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Green Data Centres Conference at the Bloomsbury Holiday Inn

I’ve got one more day of conferencing, Day 2 of the Green Data Centres Conference at the Bloomsbury Holiday Inn. I’m the “chair” of this particular event, which means that I sit in a comfortable armchair on the side of the platform, listening to the speakers at close quarters. It’s the most technical conference I’ve been to in years. While publishing events these days are filled with talk about Web 2.0, XML, and Open Access, it is the technical talk of the professional whose real expertise is in international business development or sales. At Green Data Centres, the audience is filled with people who manage massive computer systems—the systems (known as data centres, for those of you as unfamiliar with this as I) that run banks and grocery store chains and website hosting companies. The discussion is about CPUs and kilowatts and virtualization.

This new conference, with perhaps 100 attendees, reminds me of the China-U.S. Networking Symposium I attended in Shanghai in 2002, where the discussion was so filled with highly scientific detail about data flows and Internet protocols, and acronyms, that at the coffee break, unable to make conversation with the many Chinese participants, I found myself asking one of the speakers—an American with a Midwestern accent—if he could please explain his subject to me in English.

I sometimes tell people that Berkshire Publishing translates from scholarly jargon into English. This applies as much to articles written by sociologists as by computer scientists. I have no doubt that some interesting publications will result from what I’ve learned and the people I have met at Green Data Centres. While the content is highly technical, and professionally focused, the subject itself is relevant to almost every business. It directly affects the bottomline, and more every day, as energy prices rise. It is vital information for any company that wants to be, and to be seen as, socially and environmentally responsible.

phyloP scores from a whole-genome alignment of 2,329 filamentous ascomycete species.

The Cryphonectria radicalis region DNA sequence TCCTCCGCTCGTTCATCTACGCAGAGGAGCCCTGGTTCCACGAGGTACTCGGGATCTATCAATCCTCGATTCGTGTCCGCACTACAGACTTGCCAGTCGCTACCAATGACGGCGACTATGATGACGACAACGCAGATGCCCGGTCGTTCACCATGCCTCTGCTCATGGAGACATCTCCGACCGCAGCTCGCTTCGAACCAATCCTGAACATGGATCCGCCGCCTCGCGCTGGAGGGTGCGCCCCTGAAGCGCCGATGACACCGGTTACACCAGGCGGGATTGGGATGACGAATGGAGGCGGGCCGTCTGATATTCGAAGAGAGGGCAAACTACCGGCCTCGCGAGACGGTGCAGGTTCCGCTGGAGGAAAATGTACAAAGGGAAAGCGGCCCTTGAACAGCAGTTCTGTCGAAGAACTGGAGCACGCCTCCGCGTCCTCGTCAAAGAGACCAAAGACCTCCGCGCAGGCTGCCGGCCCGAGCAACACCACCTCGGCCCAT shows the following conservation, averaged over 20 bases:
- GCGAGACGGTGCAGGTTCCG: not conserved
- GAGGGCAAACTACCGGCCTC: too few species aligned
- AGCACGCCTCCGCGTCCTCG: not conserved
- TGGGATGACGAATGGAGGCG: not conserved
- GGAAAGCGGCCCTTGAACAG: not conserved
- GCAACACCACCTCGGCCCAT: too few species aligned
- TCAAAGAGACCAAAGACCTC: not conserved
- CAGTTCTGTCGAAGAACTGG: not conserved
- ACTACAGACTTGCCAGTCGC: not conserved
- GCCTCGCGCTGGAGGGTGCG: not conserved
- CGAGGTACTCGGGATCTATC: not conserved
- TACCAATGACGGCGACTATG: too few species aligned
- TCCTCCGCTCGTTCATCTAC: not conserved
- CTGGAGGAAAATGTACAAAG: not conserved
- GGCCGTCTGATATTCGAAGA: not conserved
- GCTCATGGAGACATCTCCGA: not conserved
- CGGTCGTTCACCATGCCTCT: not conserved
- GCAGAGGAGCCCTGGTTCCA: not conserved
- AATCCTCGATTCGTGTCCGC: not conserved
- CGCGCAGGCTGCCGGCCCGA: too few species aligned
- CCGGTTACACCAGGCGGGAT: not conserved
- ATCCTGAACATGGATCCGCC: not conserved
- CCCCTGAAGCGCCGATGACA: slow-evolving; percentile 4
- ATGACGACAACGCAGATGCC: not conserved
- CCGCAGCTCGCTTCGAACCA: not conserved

I will be writing in Guanxi: The China Letter about the “Chinese Businesses Going Global” at Chatham House, and over the weekend I was able to see many of the editors of the Berkshire Encyclopedia of World History at the World History Association conference, held at Queen Mary’s College. We’ve begun work on a second edition of that award-winning encyclopedia, for publication about a year from now. The editors were thrilled that it would be a whole year, or close to it: they clearly expected me to say we’d have a new set out in six months, based on their previous experience of my arm-twisting and editorial whip-cracking. (Now I’m worried that they think I’ve mellowed too much in the last few years. Perhaps I should shorten the schedule a bit?)

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